“This is potentially a violation of laws governing State Department personnel. It also strikes at the idea that politics should stop at the water’s edge—that the way we carry out foreign policy should put American interests first and leave partisan interests and concerns behind. It’s how we run this committee.

“But that principle has been under attack recently. I think you can draw a line from moment straight back to the most egregious example in recent memory of playing politics with foreign policy—and with a tragedy: I know the Benghazi Select Committee on which you sat. The creation that was set up to tear Hillary Clinton down, as the Majority Leader admitted—that was used to impugn the character of one of your predecessors.

“Partisanship has no place in the halls of the State Department. I’m glad the Inspector General is now looking into those whistleblower allegations—as Senator Menendez, Mr. Cummings, and I advised. But the Department has not produced the required documents that would allow Congress to conduct effective oversight, despite a commitment from the spokesperson to do so. So I hope, Mr. Secretary, that you’ll help to get us those documents, and that you’ll leave behind any political considerations in the way the Department is run under your leadership.

“Unfortunately, after 16 months, we’re feeling the effects of a foreign policy that has marginalized diplomacy and made Americans less safe.

“The President has alienated our friends, doubted the value of our alliances, and undermined American credibility around the world.

“The result? A recent Gallup poll put America’s global approval rating at an historical low 30 percent, nearly 20 percent lower than the previous year. At the rate we’re breaking our word and unwinding our country’s commitments, I imagine we’ll see that number dip even further.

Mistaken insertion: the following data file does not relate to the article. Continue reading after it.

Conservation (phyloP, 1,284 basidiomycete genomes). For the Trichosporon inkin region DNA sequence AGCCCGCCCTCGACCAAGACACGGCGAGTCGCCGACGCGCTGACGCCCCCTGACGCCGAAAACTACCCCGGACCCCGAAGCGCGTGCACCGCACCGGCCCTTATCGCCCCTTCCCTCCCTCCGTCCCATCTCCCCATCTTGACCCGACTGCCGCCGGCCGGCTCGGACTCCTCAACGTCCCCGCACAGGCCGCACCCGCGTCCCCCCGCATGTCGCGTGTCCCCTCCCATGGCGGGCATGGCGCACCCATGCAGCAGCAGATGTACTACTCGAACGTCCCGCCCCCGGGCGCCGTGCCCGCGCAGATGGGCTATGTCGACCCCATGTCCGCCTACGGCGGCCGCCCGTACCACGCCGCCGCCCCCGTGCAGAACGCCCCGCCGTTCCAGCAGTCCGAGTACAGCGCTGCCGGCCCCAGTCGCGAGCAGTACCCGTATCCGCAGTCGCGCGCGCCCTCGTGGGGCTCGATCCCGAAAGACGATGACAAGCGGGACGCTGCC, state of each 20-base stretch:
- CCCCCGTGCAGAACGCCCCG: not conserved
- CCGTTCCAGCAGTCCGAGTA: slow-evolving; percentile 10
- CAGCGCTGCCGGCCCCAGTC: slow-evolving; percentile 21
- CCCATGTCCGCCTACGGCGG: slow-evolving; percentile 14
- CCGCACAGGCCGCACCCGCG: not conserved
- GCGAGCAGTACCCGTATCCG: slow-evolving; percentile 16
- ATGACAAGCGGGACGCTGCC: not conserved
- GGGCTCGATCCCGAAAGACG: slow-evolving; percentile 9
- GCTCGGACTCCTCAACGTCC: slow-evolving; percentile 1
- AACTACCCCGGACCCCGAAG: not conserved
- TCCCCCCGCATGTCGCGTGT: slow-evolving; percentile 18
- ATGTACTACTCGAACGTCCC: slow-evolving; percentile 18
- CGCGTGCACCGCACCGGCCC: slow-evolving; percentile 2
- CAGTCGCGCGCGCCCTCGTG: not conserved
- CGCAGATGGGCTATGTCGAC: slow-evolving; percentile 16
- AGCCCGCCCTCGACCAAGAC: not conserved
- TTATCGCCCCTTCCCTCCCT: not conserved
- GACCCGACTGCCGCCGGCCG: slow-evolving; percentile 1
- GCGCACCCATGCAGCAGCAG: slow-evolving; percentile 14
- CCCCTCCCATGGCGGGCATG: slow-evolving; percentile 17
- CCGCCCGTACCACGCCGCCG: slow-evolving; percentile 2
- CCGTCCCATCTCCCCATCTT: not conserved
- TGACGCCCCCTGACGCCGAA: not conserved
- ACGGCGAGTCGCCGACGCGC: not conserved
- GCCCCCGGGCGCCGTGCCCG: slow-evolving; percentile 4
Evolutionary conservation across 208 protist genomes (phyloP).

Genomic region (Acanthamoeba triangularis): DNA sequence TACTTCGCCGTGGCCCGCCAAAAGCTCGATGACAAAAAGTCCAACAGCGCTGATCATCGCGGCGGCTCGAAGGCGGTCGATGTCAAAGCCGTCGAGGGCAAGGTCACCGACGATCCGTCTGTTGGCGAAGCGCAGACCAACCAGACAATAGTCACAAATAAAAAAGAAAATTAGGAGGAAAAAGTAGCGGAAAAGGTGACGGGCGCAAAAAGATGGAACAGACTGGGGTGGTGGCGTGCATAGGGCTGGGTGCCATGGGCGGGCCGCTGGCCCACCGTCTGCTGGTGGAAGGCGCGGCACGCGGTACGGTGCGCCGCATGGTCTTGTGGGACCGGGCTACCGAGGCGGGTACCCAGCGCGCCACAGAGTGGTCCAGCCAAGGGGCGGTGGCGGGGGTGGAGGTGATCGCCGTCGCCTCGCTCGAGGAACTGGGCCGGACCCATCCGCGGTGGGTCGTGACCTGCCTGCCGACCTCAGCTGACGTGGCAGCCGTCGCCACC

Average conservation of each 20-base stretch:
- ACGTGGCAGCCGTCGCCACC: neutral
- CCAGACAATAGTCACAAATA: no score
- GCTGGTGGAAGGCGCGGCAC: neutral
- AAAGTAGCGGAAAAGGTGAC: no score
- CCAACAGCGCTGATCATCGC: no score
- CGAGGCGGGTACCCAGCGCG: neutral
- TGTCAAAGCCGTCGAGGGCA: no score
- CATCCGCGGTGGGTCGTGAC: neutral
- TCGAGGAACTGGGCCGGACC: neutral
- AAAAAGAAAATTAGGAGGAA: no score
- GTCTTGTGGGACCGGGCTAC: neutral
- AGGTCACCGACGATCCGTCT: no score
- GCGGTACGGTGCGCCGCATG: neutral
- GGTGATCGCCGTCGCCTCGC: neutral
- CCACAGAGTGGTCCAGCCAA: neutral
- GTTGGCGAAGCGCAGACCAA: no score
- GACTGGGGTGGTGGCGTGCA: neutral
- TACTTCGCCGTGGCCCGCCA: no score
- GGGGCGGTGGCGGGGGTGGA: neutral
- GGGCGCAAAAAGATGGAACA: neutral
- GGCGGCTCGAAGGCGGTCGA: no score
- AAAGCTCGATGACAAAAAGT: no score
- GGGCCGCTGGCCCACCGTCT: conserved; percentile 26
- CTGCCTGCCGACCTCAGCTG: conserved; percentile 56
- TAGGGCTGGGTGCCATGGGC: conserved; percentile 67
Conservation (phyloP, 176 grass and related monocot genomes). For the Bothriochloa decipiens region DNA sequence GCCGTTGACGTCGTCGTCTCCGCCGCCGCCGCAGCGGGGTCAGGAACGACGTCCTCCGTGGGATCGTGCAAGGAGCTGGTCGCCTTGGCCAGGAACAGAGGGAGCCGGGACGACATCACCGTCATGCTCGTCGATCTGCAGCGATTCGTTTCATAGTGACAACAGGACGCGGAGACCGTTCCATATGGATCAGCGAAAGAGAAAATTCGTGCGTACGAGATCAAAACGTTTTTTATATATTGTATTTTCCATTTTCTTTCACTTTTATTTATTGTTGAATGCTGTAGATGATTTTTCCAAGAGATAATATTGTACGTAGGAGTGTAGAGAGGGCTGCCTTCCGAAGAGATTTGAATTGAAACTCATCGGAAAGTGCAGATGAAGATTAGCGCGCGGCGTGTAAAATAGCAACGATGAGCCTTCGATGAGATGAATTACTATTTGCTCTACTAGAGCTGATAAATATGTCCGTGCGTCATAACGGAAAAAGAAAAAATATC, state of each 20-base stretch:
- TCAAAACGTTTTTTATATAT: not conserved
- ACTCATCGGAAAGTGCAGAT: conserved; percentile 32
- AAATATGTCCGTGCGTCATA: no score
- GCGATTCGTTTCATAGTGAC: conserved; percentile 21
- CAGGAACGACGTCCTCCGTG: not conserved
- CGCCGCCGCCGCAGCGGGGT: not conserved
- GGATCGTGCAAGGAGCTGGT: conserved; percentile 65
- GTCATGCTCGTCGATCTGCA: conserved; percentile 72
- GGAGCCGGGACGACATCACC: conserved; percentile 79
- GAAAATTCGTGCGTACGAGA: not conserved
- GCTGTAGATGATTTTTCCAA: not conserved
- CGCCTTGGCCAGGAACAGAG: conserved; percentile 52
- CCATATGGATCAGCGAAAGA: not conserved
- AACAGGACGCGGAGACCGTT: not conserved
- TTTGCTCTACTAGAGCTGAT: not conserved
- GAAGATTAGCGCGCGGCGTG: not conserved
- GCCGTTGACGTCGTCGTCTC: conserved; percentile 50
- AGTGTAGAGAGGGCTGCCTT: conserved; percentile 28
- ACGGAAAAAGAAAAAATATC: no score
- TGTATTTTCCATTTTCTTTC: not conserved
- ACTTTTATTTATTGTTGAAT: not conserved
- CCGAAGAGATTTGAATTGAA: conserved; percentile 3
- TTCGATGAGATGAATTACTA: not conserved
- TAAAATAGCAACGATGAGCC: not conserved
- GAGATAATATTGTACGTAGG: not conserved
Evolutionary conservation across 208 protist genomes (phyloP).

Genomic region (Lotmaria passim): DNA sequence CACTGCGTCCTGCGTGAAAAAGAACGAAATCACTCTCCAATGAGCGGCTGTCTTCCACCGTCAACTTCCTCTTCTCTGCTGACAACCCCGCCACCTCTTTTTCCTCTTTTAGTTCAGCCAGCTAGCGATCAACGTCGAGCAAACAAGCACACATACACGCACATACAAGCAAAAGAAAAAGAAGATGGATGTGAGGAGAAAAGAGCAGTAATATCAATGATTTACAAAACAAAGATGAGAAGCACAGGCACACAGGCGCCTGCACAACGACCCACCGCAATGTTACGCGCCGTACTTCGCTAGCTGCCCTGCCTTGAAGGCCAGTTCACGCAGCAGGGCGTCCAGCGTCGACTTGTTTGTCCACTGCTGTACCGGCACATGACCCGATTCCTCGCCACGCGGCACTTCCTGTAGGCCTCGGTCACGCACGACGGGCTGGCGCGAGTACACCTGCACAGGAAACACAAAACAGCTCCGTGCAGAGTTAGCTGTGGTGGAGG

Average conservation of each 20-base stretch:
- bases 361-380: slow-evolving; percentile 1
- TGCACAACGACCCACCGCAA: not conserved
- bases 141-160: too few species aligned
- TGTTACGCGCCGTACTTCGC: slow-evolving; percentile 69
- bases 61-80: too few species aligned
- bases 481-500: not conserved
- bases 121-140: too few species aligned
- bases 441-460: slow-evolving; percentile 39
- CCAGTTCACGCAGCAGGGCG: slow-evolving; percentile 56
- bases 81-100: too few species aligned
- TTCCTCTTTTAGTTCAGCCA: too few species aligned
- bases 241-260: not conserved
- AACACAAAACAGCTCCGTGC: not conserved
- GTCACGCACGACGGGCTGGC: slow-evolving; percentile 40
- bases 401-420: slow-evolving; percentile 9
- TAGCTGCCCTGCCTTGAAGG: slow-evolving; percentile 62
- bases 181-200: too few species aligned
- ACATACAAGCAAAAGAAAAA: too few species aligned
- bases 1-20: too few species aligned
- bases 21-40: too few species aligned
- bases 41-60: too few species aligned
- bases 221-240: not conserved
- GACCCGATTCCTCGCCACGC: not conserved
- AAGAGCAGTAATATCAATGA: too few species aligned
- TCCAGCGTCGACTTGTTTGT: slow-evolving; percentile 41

“The Administration’s slogan of ‘America First’ it’s looking unfortunately more like ‘America Last’ and ‘America Alone.’ An America by itself in the world—where we don’t nurture alliances and cultivate new friendships; where we don’t put our values at the center of our politics; where we don’t help countries become stronger and more stable partners on the global stage—an America in that world is an America that’s less safe.

“Perhaps this, the worst example that the Administration has blatantly ignored is our ongoing threat to our security, which is Russia’s attack on American democracy.

“As you said when you served as CIA Director, we’re staring another Russian attack in the face. I agree with you.

“I’m worried that the President is just going to let it happen. I’m worried that even if we did want to push back, the State Department is so hobbled and hollowed-out, that we won’t be able to. I’m worried that the Administration is giving Russia a pass because Putin supported President Trump over Hillary Clinton. If we allow foreign interference in our elections so long as it supports our political objectives, then we’ve put party before country and put our democracy in crisis. I would be just as outraged if the Russians helped Hillary Clinton. I think the Russians should stay out of our democracy.

“There are so many other issues I could get into, but I want all our members to have a chance to ask questions today. There are tough questions, Mr. Secretary, but I look forward to working with you, and I know that your service here in the House will do you well in working together with the House to effectuate better foreign policy for our country. Thank you.”